Tag Archives: John Luther Adams

Omnibus (week of Jan. 28, 2018)

I’m not sure there has ever been a smaller omnibus than this. I have spent the bulk of the week with a pair of problematically anti-racist novels by American white men (Moby-Dick and It). I have nothing to say about either of these at the moment, being relatively near the start of one and enticingly close to the end of the other. So, content thyselves with these two reviews of a wonderful piece of music that everybody should hear and a brilliant season finale to a show that everybody should watch.

Music

John Luther Adams: Four Thousand Holes — I return to this fairly often when I need something cathartic, yet slow-paced. Adams’ music always moves at a rate that’s slower than your brain wants to move, which is how it pulls you in. But the title composition of this album is, I think, a particularly special piece because it slows your brain down, and then proceeds to build up to a satisfying climax while it has you in a trance. I daresay it does in a chamber music context what his epochal Become Ocean does with a full orchestra. The fact that it invokes the climax of “A Day in the Life” in the process is a nice touch, but unlike many “art music” works that reference iconic pop songs, it is not the entire point. I really adore this. Pick of the week.

Television

The Good Place: “Somewhere Else” — It’s a smaller finale than the season one finale, but that’s inevitable. Once again, this show has drastically altered its status quo: a thing it does several times per season. This is a particular barnburner for Kristen Bell and Ted Danson, whose barroom scene is one of the best in the show so far. How long do we have to wait for season three???

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Omnibus (week of July 9, 2017)

Oh, but it’s a good one this week. We’ve got theatre, a pair of superhero blockbusters, some great new music, the start of a chapter-by-chapter rundown of a truly excellent episodic adventure game, and the most unexpected literary classic of recent years from a sports website. Also a metric tonne of podcasts. I’ve been procrastinating again.

32 reviews. Eat up.

Live events

The Merchant of Venice (Bard on the Beach) — Like The Winter’s Tale, this is not a play that I know well. I know it as Shakespeare’s most fraught play, since it is widely considered anti-Semitic. Given my lack of knowledge of the text itself, I can’t easily judge whether that’s the case, because this production is intensely sympathetic to Shylock. It paints him as a man who insists upon his own dignity in spite of the world’s hatred and disregard for him. It paints his ruthlessness as a symptom of the constant abuse he suffers at the hands of Christians. Mind you, that’s present in the play itself to the extent that it allows Shylock the interiority to know his own intentions and the reasoning for them. The “hath not a Jew eyes” is evidence enough that Shakespeare has some sympathy for Shylock. But that only makes it more perplexing that he goes on to ruin Shylock’s life and write him out of the last act. After watching what happens to Shylock in this production, it is almost viscerally unpleasant to watch the play as it refocuses on the foibles of newlyweds. This is probably intentional: director Nigel Shawn Williams makes clear in his notes that he is more interested in the play’s struggles for dignity and power than with its romances. He associates this theme of struggling for dignity with Shylock, Jessica, Portia and Antonio: the latter two of which I have a bit of trouble accepting — Antonio in particular. But nonetheless, it is the struggle between Antonio and Shylock that really soars in this production, thanks in very large part to excellent performances by Edward Foy and (especially) Warren Kimmel. Kimmel will also be performing in Mark Leiren-Young’s Shylock in September, and I’m going to get my tickets real quick. The lovers are less inspired. This is partially due to the decision to turn the males in these plotlines into insufferable nightlife dudebros, but it’s mostly because some of them really shout a lot more than they need to. Still, on the whole, I enormously enjoyed this. It’s probably my favourite of the three Bard productions I’ve seen so far.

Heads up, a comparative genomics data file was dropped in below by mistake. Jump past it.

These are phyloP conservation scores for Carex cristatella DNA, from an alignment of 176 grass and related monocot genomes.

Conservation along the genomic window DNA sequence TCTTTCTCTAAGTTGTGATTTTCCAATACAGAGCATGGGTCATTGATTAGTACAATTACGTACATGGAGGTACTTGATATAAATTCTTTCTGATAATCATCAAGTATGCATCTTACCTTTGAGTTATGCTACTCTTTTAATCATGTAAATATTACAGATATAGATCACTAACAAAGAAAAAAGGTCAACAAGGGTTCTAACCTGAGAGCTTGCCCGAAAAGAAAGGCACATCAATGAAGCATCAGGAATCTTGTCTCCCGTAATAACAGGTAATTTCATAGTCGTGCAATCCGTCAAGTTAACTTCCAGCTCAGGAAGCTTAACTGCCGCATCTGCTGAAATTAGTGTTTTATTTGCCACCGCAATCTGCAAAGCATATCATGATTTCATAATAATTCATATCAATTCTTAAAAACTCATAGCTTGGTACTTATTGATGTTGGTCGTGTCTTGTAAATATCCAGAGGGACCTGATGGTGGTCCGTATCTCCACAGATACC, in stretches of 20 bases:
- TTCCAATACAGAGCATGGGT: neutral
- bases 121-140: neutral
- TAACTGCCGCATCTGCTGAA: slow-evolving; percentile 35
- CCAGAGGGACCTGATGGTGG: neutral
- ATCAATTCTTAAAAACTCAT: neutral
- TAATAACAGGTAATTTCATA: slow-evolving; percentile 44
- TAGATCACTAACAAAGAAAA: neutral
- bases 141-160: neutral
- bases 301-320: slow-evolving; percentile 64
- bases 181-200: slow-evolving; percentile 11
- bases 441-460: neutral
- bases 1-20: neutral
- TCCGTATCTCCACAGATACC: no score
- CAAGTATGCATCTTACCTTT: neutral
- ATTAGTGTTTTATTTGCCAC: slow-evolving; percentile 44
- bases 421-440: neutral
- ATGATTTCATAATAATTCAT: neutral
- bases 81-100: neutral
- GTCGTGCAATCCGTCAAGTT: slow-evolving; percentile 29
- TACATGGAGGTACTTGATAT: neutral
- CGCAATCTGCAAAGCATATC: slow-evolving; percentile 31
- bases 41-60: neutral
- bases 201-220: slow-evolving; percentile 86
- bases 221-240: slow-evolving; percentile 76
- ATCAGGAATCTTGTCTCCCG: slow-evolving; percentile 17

Literature, etc.

Amanda Petrusich: “MTV News, Chance the Rapper, and a Defense of Negative Criticism” — Whither music criticism? “Pivot to video.” Sigh. This is a lovely piece about the importance of the sort of music writing that doesn’t depend on access. I feel it ties in slightly with what I wrote about the first episode of The Turnaround last week, particularly Petrusich’s last graf: “A funny thing about journalism is that it’s contingent upon the willful participation of a subject; a reporter always needs a reliable, talkative source. People agree to coöperate with journalists for reasons of self-promotion or, on rare occasions, moral obligation. But criticism doesn’t require its subject to acquiesce. For anyone accustomed to high degrees of control, this can seem, at first, like an affront. But well-rendered criticism confirms that the work is high stakes. This criticism can be illuminating and thrilling, and might offer an important vantage on a very private experience. It is, at least, less strangulating than a feedback loop of endless, bootless flattery.” Read the rest.